US8567486B1 (en) * 2006-03-22 2013-10-29 Alliant Techsystems Inc. Reservoir systems including flow directional devices, heat transfer systems including reservoir systems and related methods
WO2015140151A1 (en) * 2014-03-19 2015-09-24 Areva Gmbh Passive two-phase cooling circuit
US20170055371A1 (en) * 2015-08-20 2017-02-23 Fujitsu Limited Cooling apparatus and electronic equipment
US20180038660A1 (en) * 2016-08-02 2018-02-08 Munters Corporation Active/passive cooling system
WO2018070116A1 (en) * 2016-10-12 2018-04-19 株式会社デンソー Cooling device
EP3364139A4 (en) * 2015-10-15 2019-06-19 NEC Platforms, Ltd. Cooling device and coolant relay device
US10527360B2 (en) * 2015-06-03 2020-01-07 Danieli & C. Officine Meccaniche S.P.A. Process for uniformizing the temperature of a liquid
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EP0129257A3 (en) * 1983-06-21 1986-03-19 Babcock-Hitachi Kabushiki Kaisha Heat exchanger
EP0129257A2 (en) * 1983-06-21 1984-12-27 Babcock-Hitachi Kabushiki Kaisha Heat exchanger
DE3507981A1 (en) * 1984-03-07 1985-10-10 Furukawa Electric Co Ltd HEAT EXCHANGER WITH ISOLATED EVAPORATION AND CONDENSATION ZONES
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US4771824A (en) * 1985-03-08 1988-09-20 Institut Francais Du Petrole Method of transferring heat from a hot fluid A to a cold fluid using a composite fluid as heat carrying agent
US5671726A (en) * 1995-06-20 1997-09-30 Hsu; Robert Y. Cooking fume purifier
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US6519955B2 (en) * 2000-04-04 2003-02-18 Thermal Form & Function Pumped liquid cooling system using a phase change refrigerant
US6679081B2 (en) * 2000-04-04 2004-01-20 Thermal Form & Function, Llc Pumped liquid cooling system using a phase change refrigerant
US6739142B2 (en) 2000-12-04 2004-05-25 Amos Korin Membrane desiccation heat pump
WO2002084195A1 (en) * 2001-04-12 2002-10-24 Jack Lange Heat transfer using a heat driven loop
US20040168685A1 (en) * 2001-04-12 2004-09-02 Jack Lange Heat transfer using a heat driver loop
US7337828B2 (en) 2001-04-12 2008-03-04 Jack Lange Heat transfer using a heat driven loop
CN100434857C (en) * 2003-01-21 2008-11-19 三菱电机株式会社 Vapor-lift pump heat transport apparatus
CN1306240C (en) * 2003-01-21 2007-03-21 三菱电机株式会社 Airlift pump type heat transport equipment
US20050115698A1 (en) * 2003-12-02 2005-06-02 Jung-Yen Hsu Structure of heat sink
US8261565B2 (en) 2003-12-05 2012-09-11 Liebert Corporation Cooling system for high density heat load
US20050120737A1 (en) * 2003-12-05 2005-06-09 Borror Steven A. Cooling system for high density heat load
US9772126B2 (en) 2003-12-05 2017-09-26 Liebert Corporation Cooling system for high density heat load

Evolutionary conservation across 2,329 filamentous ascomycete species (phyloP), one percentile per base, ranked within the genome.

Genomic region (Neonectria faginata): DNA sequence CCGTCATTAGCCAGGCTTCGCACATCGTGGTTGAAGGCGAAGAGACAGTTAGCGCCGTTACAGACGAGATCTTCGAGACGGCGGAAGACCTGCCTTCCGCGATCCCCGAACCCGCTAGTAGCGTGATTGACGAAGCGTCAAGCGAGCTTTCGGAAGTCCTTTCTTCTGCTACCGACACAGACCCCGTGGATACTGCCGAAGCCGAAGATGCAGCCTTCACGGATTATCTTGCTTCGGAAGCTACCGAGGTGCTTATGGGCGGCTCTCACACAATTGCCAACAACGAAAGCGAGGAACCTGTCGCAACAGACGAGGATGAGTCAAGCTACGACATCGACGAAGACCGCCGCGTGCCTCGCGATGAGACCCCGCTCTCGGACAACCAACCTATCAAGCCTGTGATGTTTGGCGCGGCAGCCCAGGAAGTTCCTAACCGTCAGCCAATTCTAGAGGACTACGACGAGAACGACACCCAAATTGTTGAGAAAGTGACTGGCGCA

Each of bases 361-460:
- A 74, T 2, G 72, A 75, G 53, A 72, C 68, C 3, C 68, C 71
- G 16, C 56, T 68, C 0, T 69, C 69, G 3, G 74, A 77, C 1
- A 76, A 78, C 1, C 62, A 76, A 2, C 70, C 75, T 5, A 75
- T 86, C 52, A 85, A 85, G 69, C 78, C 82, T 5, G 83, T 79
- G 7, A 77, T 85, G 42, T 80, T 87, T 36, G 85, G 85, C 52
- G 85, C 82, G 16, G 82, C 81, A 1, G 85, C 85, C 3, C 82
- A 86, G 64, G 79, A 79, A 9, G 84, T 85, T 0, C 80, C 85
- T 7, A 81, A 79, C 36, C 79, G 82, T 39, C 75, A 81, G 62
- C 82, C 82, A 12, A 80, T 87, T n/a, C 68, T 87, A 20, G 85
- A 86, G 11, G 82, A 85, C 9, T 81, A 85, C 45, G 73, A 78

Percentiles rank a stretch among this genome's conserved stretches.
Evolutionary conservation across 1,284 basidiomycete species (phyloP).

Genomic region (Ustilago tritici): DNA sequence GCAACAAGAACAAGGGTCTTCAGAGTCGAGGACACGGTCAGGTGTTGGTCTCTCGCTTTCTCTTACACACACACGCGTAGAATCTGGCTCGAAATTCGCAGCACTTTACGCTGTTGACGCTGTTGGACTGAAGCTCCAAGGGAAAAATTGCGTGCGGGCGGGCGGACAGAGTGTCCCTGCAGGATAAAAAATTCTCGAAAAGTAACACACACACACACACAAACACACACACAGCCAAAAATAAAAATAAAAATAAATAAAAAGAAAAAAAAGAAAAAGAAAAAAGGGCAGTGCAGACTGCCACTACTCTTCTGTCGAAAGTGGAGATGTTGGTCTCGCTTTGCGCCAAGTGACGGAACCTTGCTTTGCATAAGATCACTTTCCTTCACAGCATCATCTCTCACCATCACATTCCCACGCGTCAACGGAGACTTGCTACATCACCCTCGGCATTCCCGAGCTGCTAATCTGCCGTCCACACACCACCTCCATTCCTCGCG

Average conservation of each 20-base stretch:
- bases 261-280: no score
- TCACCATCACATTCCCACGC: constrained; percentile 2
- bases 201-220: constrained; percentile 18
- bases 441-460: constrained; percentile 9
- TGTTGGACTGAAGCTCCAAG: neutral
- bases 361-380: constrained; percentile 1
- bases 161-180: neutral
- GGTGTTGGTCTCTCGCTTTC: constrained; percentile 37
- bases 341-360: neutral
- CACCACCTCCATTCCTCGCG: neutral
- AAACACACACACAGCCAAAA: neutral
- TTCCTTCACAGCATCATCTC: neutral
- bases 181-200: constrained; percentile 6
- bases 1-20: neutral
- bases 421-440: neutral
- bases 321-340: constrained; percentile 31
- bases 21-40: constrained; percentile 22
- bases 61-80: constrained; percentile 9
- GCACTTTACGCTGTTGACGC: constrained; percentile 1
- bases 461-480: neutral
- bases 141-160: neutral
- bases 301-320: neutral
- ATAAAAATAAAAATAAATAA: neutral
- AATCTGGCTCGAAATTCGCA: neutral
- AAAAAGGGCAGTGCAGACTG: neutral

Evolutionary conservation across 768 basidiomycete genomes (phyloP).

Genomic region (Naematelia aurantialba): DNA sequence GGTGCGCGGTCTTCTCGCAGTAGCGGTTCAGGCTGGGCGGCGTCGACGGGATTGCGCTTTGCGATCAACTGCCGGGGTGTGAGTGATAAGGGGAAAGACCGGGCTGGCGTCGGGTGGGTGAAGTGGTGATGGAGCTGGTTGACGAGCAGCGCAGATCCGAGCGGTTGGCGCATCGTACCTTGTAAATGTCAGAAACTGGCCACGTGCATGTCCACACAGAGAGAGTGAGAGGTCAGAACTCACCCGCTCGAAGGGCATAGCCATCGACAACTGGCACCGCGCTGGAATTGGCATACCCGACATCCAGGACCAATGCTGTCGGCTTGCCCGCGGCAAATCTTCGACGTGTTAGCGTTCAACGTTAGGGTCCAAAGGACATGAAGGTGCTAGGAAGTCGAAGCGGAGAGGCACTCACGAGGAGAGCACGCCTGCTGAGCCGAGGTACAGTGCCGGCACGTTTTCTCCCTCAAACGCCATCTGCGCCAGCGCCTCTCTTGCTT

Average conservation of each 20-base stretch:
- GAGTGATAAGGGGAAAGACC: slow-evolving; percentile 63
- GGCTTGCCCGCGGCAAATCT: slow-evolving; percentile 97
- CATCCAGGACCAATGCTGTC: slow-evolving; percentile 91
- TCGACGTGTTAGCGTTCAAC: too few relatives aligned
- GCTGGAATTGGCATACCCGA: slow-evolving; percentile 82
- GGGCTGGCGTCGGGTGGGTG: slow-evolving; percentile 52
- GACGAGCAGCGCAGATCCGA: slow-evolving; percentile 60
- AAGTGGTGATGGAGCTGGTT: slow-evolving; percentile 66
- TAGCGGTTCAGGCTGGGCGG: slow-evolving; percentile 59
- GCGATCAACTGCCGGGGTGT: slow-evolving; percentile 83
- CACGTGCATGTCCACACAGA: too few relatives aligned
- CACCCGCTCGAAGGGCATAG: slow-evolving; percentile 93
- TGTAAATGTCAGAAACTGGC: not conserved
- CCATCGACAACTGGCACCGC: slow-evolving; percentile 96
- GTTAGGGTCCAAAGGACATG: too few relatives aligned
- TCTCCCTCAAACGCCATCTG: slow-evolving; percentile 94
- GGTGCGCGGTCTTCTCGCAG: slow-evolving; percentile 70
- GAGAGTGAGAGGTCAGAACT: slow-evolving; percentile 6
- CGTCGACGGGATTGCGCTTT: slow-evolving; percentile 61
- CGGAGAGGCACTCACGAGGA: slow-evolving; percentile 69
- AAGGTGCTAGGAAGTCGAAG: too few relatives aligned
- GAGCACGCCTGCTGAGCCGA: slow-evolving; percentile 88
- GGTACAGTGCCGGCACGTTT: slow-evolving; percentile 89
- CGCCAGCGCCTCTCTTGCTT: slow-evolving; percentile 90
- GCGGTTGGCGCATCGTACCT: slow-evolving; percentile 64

US9243823B2 (en) 2003-12-05 2016-01-26 Liebert Corporation Cooling system for high density heat load
US9243822B2 (en) 2003-12-05 2016-01-26 Liebert Corporation Cooling system for high density heat load
US20100043464A1 (en) * 2005-08-02 2010-02-25 Solacoil Pty Ltd Heat Pump and Method of Heating Fluid
US8567486B1 (en) * 2006-03-22 2013-10-29 Alliant Techsystems Inc. Reservoir systems including flow directional devices, heat transfer systems including reservoir systems and related methods
US8079232B2 (en) 2007-03-06 2011-12-20 Mark Rodney Wellman Method and apparatus for improving the efficiency of a heat pump HVAC system
US20080216497A1 (en) * 2007-03-06 2008-09-11 Mark Rodney Wellman Method and apparatus for improving the efficiency of a heat pump HVAC system
EP2119993A1 (en) * 2008-05-14 2009-11-18 ABB Research Ltd. Two-phase cooling circuit
US7791885B2 (en) 2008-05-14 2010-09-07 Abb Research Ltd Two-phase cooling circuit
US7963257B2 (en) 2010-04-15 2011-06-21 Scott Houtz Sustainable waste heat management system
EP2436991A1 (en) * 2010-09-30 2012-04-04 France Air Air-treatment hood in a kitchen and method for treating air in a kitchen equipped with such a hood
JP2012241976A (en) * 2011-05-19 2012-12-10 Fujikura Ltd Loop heat pipe
CN106105411A (en) * 2014-03-19 2016-11-09 阿海珐有限公司 Passive two-phase cooling circuit
CN106105411B (en) * 2014-03-19 2019-03-19 法马通股份有限公司 Passive two-phase cooling circuit
EA030562B1 (en) * 2014-03-19 2018-08-31 Арефа Гмбх Passive two-phase cooling circuit
WO2015140151A1 (en) * 2014-03-19 2015-09-24 Areva Gmbh Passive two-phase cooling circuit
US9874406B2 (en) 2014-03-19 2018-01-23 Areva Gmbh Passive two-phase cooling circuit
JP2017511458A (en) * 2014-03-19 2017-04-20 アレヴァ ゲゼルシャフト ミット ベシュレンクテル ハフツングAreva GmbH Passive two-phase cooling circuit
US10527360B2 (en) * 2015-06-03 2020-01-07 Danieli & C. Officine Meccaniche S.P.A. Process for uniformizing the temperature of a liquid
US20170055371A1 (en) * 2015-08-20 2017-02-23 Fujitsu Limited Cooling apparatus and electronic equipment
US10788270B2 (en) 2015-10-15 2020-09-29 Nec Platforms, Ltd. Cooling device
EP3364139A4 (en) * 2015-10-15 2019-06-19 NEC Platforms, Ltd. Cooling device and coolant relay device
US20180038660A1 (en) * 2016-08-02 2018-02-08 Munters Corporation Active/passive cooling system
WO2018070116A1 (en) * 2016-10-12 2018-04-19 株式会社デンソー Cooling device
US10648713B2 (en) 2017-02-08 2020-05-12 Titan, Llc Industrial heat transfer unit